The Joplin Globe, Joplin, MO

Local News

January 1, 2013

Cyclists ring in new year with Century Ride

PITTSBURG, Kan. — They’ve ridden when the temperature was 13 degrees and there was 2 feet of snow on the ground. They’ve also ridden on days that were so warm they could pull off their winter gear and pedal in shorts.

Tuesday’s 12th annual New Year’s Day Century Ride fell somewhere in between. Just after 9 a.m., a hearty group of cyclists from Pittsburg and Joplin, Mo., departed from the local bike shop, Tailwind Cyclists, with the mercury at the 26 degrees and a slight north wind.

“The ride has happened every year since we started in 2002,” said Roger Lomshek, the shop’s owner, as he double-checked riders to make sure they had extra inner tubes and water bottles. “We do it to spit in the eye of Old Man Winter, to thumb our noses at Father Time.”

The 100-mile trip takes about six hours.

“We plan different routes depending on which way the wind is blowing,” Lomshek said. “We always want a tail wind blowing us home.”

As rider Dan McNally, 35, of Pittsburg, pointed out, even when a person is riding with no wind, pedaling at 18 mph still means a wind chill. It was his second year for the ride, and he said friends and family members didn’t question his participation.

“They already know I’m crazy,” he said with a laugh as he suited up. “This is just a symptom. We’re all programmed a bit differently. There’s something in our makeup that’s not quite sane. And we like it that way.”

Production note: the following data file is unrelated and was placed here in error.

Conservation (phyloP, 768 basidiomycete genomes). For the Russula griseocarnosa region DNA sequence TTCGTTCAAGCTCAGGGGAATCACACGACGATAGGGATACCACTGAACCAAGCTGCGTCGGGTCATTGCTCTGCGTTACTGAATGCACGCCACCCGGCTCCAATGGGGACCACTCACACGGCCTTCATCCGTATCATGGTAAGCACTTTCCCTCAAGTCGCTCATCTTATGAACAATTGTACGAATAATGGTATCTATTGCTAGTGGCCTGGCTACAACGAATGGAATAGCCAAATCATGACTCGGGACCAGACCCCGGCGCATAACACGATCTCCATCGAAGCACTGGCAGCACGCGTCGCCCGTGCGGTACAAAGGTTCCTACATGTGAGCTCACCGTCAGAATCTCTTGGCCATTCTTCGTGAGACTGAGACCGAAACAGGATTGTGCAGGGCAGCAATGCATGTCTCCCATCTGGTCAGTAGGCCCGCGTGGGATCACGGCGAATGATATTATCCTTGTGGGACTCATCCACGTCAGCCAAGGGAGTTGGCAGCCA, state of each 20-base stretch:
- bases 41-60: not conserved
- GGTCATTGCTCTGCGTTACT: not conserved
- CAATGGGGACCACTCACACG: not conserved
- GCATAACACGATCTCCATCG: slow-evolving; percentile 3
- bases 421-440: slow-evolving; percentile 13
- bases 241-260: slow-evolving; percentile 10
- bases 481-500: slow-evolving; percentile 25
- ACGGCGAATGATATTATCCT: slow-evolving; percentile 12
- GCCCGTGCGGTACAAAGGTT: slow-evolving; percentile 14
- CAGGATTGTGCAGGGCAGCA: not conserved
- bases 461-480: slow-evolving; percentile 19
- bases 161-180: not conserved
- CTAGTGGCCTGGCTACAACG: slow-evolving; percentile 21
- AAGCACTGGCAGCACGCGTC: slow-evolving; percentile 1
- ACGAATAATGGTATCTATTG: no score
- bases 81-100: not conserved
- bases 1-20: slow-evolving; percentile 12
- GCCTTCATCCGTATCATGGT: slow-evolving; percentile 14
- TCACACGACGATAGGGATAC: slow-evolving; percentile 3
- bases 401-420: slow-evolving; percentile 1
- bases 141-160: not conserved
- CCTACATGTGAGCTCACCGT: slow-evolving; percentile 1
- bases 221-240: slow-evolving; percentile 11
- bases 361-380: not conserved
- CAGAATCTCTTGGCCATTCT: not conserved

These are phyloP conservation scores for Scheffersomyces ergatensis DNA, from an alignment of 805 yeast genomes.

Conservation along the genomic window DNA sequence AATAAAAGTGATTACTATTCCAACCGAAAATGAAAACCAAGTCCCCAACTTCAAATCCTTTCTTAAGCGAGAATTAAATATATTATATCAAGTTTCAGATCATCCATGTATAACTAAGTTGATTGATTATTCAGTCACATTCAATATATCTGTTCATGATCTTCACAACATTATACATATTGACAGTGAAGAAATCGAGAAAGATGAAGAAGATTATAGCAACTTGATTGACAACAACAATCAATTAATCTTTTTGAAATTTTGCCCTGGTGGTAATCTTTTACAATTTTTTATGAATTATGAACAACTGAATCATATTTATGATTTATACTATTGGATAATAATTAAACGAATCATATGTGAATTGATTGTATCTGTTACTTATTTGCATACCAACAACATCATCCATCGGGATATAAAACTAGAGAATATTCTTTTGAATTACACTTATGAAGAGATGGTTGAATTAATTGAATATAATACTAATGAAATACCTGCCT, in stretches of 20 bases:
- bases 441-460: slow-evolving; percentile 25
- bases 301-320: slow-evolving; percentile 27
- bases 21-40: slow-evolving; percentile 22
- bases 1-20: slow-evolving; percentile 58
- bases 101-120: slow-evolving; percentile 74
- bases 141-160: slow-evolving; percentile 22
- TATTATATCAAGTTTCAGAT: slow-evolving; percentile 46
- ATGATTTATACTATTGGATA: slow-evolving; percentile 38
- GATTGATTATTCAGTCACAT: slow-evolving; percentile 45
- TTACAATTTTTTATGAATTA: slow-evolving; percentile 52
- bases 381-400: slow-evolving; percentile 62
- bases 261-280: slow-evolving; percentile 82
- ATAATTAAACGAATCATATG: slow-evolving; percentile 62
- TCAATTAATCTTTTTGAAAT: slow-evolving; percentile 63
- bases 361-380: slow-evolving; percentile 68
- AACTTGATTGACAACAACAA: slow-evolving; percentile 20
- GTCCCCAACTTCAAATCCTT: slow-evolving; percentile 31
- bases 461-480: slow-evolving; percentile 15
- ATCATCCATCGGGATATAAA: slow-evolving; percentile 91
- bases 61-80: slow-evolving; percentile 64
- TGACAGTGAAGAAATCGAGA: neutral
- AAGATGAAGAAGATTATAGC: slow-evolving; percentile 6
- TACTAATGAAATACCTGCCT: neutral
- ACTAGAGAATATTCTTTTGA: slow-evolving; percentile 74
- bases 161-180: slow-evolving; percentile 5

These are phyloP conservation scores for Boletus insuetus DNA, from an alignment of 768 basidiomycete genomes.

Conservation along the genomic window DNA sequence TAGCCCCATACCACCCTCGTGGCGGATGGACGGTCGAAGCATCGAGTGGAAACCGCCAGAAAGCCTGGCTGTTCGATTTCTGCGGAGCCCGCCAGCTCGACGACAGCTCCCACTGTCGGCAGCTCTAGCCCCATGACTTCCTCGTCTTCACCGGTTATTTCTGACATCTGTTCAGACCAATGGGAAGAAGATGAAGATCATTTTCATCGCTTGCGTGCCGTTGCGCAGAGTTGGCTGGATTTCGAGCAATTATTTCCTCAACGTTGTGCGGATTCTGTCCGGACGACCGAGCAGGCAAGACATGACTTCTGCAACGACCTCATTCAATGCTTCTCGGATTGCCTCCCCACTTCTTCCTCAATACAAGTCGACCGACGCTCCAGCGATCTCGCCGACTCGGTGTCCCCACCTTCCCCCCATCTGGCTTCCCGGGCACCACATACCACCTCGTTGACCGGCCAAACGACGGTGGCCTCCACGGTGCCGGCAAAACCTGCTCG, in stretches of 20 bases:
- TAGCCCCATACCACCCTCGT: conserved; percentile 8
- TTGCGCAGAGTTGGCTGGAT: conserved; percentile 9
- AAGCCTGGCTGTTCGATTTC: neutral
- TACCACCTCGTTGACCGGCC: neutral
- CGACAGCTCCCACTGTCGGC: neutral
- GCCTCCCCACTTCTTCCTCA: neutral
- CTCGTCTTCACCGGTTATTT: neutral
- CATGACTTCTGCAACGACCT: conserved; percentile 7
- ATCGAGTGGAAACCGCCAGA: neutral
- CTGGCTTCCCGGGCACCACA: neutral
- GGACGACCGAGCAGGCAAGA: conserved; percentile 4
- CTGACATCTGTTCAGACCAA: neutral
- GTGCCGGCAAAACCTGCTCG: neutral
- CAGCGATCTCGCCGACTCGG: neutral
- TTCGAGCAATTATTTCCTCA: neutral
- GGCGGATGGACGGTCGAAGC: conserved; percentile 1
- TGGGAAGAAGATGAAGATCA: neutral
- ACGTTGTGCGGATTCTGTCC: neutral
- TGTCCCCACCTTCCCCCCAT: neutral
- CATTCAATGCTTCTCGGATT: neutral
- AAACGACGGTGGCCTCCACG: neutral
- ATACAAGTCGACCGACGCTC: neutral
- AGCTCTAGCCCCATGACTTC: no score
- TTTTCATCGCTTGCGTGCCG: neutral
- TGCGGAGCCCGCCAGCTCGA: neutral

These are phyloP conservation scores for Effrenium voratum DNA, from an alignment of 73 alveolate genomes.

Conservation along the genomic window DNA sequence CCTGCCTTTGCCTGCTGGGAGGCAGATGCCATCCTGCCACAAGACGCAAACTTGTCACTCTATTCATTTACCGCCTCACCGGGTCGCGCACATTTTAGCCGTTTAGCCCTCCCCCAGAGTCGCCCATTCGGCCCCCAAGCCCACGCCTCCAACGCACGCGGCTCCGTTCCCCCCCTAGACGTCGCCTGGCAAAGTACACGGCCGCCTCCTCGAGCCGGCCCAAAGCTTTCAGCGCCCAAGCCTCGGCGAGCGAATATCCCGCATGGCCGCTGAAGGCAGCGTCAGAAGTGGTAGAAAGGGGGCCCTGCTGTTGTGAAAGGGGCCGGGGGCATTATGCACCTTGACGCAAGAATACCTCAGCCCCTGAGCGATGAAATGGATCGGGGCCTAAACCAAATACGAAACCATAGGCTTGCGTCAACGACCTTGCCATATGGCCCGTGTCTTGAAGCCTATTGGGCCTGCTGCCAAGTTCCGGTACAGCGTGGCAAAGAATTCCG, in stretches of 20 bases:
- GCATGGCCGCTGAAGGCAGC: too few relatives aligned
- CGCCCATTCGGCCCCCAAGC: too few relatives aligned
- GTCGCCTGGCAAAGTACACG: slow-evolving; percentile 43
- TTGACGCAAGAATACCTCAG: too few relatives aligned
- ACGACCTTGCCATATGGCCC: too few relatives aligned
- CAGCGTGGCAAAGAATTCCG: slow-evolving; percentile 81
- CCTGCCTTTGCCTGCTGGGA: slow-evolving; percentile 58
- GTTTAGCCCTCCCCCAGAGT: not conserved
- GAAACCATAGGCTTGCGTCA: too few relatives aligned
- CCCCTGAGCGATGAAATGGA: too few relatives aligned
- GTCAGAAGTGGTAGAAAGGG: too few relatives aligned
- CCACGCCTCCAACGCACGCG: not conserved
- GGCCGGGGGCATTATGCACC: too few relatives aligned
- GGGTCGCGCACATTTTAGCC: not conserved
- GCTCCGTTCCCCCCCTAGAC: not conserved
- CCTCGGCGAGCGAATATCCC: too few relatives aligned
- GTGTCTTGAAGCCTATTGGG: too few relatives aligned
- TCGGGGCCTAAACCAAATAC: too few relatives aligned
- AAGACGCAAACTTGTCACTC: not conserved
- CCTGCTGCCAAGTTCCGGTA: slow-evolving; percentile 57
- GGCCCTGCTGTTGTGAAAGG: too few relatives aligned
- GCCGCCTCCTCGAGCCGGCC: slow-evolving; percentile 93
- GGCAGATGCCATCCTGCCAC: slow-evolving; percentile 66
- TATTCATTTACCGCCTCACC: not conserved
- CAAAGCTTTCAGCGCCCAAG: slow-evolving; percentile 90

The riders all took their own precautions against the cold. Bob Dicken, 49, of Pittsburg, put on two pairs of cycling socks, then covered the vents in his cycling shoes with yellow duct tape. He also wore neoprene booties.

“I’ve also got on a pair of Under Armour tights, and bibs over that with windproof panels on the legs where the air hits,” he said. “And two Under Armour shirts.”

And over that, a jacket. On his face he wore a balaclava and sunglasses, and on his hands he had windproof gloves and liners.

“But you don’t want to overdress,” Dicken said. “If you’re comfortable when you start, you’re too overdressed. You want to be cool the first 10 minutes.”

Todd McGeorge, 46, of Pittsburg, who said he was riding for his seventh or eighth year, said he prepared for the ride by fueling up on an oversized breakfast.

“I ate a big bowl of oatmeal, four slices of toast with peanut butter, a fruit smoothie, two cups of coffee and a big glass of water,” said McGeorge, who also rode 100 miles in Joplin on New Year’s Eve. “At Fort Scott, I’ll stop at a convenience store and buy a big bag of trail mix. It will give me about 1,000 calories to get home on.”

And for supper?

“Everything,” he said with a laugh. “I’ll eat the door off the refrigerator and everything in it.”

David Carey, 47, of Joplin, was making the ride for the first time Tuesday, but as a member of Rufus Racing and a cyclist who puts in 150 to 200 miles per week, he said he was up to the challenge.

“I ride between Joplin and Pittsburg at least one time a week,” he said. “I like the challenge, and at my age I want to be in shape. I enjoy the competition and a healthy lifestyle.”

Video memories

SCOTT HENSON, 46, of Pittsburg, who has completed the New Year’s Century Ride before, outfitted his helmet with a video camera Tuesday to capture memories of the ride. “It’s a good way to start the year,” he said.

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